The 18-year-old SmackDown franchise is averaging 3.1 million viewers on Tuesday nights, good for third best on the network. NBCUniversal Cable Entertainment president of entertainment networks Chris McCumber said the wrestling shows also serve as strong lead-ins for USA’s other originals. USA’s reality series Chrisley Knows Best — which premieres after SmackDown at 10 p.m. — is the network’s second-most-watched show, with more than 3 million viewers.

The network’s most-watched scripted show, freshman drama series Shooter, also benefited from following SmackDown on Tuesday nights, averaging 2.7 million viewers for its premiere episodes. The series has been renewed for a second season.

“We have this really dedicated, loyal following around WWE, so it gives us the opportunity to provide programming that will make them stick around the network,” McCumber said.

The WWE brand has also had a positive inflence on E!'s reality series Total Divas and Total Bellas, which are both based on the company's female superstars. Total Divas -- the second-longest running series on E! behind Keeping Up With The Kardashians -- is averaging 1 million viewers in its sixth season, according to the network.

"The WWE tie-in has been integral to the long-running success of Total Divas, as well as its spin-off Total Bellas," saidJeff Olde, executive vice president of programming and development for E! "It’s a collaborative, continual conversation with WWE to find the behind-the-scenes moments and stories that deepen the wrestling fan’s interest in each cast member."  

The showsare part of the WWE sports-entertainment juggernaut which generated a record $729 million in revenue in 2016, driven by a combination of its TV business, global live event business and its three-year old WWE Network subscription over-the-top service, which hit the 1.5 million subscriber mark in 2016.

Stephanie McMahon said the network’s tiered content strategy of linear TV, OTT and digital distribution, along with its more than 780 million social media followers on Twitter, Facebook and Instagram, have propelled the WWE brand’s status in the entertainment industry. (For more from McMahon, see the Q&A.)

WWE may be king of the ring but it isn’t the only player in the arena. The network Pop is averaging more than 400,000 viewers on a Nielsen live-plus-seven- day basis for its weekly Impact Wrestling series. Impact (formerly TNA Wrestling), purchased by Canada’s Anthem Sports & Entertainment this past January, is among CBS and Lionsgate-owned Pop’s most-watched shows, providing the network with new, original programming every week of the year.

“For a television business, it’s a good thing to have on the schedule because it gives you a continuing storyline every single week,” Pop president Brad Schwartz said. “It keeps the audience continually interested in what happens next.”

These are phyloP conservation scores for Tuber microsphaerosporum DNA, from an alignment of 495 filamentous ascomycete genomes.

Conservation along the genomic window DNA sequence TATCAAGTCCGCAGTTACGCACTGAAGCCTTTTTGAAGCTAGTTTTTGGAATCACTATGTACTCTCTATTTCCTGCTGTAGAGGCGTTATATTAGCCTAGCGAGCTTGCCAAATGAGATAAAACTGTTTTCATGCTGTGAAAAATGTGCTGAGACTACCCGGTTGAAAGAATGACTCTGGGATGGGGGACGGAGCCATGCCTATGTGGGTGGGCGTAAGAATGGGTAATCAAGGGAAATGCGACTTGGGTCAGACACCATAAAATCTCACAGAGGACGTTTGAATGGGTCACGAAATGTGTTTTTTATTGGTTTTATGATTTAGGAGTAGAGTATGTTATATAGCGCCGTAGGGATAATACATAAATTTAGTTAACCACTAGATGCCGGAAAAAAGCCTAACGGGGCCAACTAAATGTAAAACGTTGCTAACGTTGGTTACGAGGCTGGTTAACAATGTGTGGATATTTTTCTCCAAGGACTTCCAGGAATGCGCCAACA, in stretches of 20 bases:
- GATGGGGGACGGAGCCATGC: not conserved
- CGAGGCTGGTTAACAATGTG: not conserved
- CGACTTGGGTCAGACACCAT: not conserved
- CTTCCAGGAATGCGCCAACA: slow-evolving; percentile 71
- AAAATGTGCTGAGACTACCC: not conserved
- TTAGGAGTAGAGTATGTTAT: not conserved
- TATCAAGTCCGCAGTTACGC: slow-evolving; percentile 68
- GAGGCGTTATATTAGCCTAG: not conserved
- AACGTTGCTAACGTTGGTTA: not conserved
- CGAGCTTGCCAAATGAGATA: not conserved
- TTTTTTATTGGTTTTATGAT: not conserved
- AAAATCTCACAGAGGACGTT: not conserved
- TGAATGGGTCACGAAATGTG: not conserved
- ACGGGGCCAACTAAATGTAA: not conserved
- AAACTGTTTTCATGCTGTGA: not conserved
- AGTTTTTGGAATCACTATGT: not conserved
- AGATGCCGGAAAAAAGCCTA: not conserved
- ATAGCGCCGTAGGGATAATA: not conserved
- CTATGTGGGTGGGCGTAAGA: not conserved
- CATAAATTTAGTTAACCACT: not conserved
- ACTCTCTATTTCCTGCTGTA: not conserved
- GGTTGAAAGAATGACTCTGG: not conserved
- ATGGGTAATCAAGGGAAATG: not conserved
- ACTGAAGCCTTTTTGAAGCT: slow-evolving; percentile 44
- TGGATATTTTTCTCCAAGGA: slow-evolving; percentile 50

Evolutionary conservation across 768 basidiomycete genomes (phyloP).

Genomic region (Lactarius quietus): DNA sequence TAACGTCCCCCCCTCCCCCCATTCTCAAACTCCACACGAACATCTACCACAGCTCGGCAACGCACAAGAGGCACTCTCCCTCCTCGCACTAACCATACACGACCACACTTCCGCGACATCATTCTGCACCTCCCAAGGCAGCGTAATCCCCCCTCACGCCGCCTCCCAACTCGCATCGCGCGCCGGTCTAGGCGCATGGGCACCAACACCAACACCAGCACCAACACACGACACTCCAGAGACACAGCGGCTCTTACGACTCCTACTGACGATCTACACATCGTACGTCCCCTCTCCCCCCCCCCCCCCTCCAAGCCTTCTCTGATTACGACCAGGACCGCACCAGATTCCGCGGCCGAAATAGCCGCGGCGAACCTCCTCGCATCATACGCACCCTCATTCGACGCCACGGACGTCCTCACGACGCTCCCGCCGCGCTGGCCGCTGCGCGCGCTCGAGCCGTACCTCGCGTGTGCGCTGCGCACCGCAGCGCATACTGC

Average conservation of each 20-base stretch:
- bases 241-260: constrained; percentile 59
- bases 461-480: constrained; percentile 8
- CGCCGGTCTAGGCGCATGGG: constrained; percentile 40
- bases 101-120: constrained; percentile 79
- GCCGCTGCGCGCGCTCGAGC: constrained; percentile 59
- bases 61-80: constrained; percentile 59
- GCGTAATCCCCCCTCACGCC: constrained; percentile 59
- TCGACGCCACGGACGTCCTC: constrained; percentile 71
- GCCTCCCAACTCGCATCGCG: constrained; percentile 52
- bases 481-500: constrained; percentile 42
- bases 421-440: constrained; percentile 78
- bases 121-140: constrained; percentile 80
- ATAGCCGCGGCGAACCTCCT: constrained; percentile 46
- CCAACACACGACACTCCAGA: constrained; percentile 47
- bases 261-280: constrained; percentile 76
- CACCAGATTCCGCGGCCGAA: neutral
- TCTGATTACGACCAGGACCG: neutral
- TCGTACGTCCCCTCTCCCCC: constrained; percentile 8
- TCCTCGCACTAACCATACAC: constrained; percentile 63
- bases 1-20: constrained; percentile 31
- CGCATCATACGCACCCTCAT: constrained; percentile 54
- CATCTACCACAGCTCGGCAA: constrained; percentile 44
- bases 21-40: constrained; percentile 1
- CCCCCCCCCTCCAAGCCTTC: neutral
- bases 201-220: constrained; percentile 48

Wrestling’s audience appeal and intricate storylines drew Survivor creator Mark Burnett to team with filmmaker and El Rey founder Robert Rodriguez to produce Lucha Underground, a weekly pro wrestling series that combines in-ring action from Mexico’s famed Lucha Libre AAA wrestling organization with telenovela-style drama, according to El Rey’s Tibbets.

Currently midway through its third season — the 20-episode back end of season three premieres May 31 — the series has found a loyal, dedicated and diverse audience.

Lucha Underground has really set a new bar for wrestling,” Tibbets said. “It’s popular because it has everything wrestling fans love, but it has an added element of tapping into the universal appeal of Hispanic culture and characters. While wrestling is at its core, the show is a drama, and the fans wrap themselves around the characters.”

Other wrestling productions, like Sinclair Broadcast Group-owned Ring of Honor, actually downplay the storylines and let the athleticism of the wrestlers do the talking.

Ring of Honor’s weekly syndicated series reaches 50% of television homes, mostly through Sinclair-owned stations, according to Joe Koff, chief operating officer for the Baltimore-based company. He added the shows are very competitive from a ratings perspective against other broadcast and cable competition but would not reveal specific numbers.

“While others are happy to call themselves sports entertainment, Ring of Honor is an entertaining sport … our athletes are athletes,” Koff said. “They speak the language to the fans in the ring. For the most part, our fans don’t come to see us talk — they come to see us wrestle.”

The company also offers about six pay-per-view events a year through traditional PPV as well as online streaming, where its big events often pin down a good portion of PPV buys after they have aired live.

About 25% to 30% of Ring of Honor streaming buys occur up to a week after the event’s premiere, which is rare compared with the less than 10% of post-event buys for boxing and UFC/mixed martial arts events, according to Michael Weber, chief operating officer of online ring event distributor Fite TV.

Fite TV distributes content from 30 to 40 small, locally based independent wrestling outfits around the country, Weber added.

“They won’t do the number of buys as a Ring of Honor would, but they do generate buys,” Weber said. “People want to buy and watch them live because there is such an interest in the independent wrestling world, where people want to see who the next big stars are.”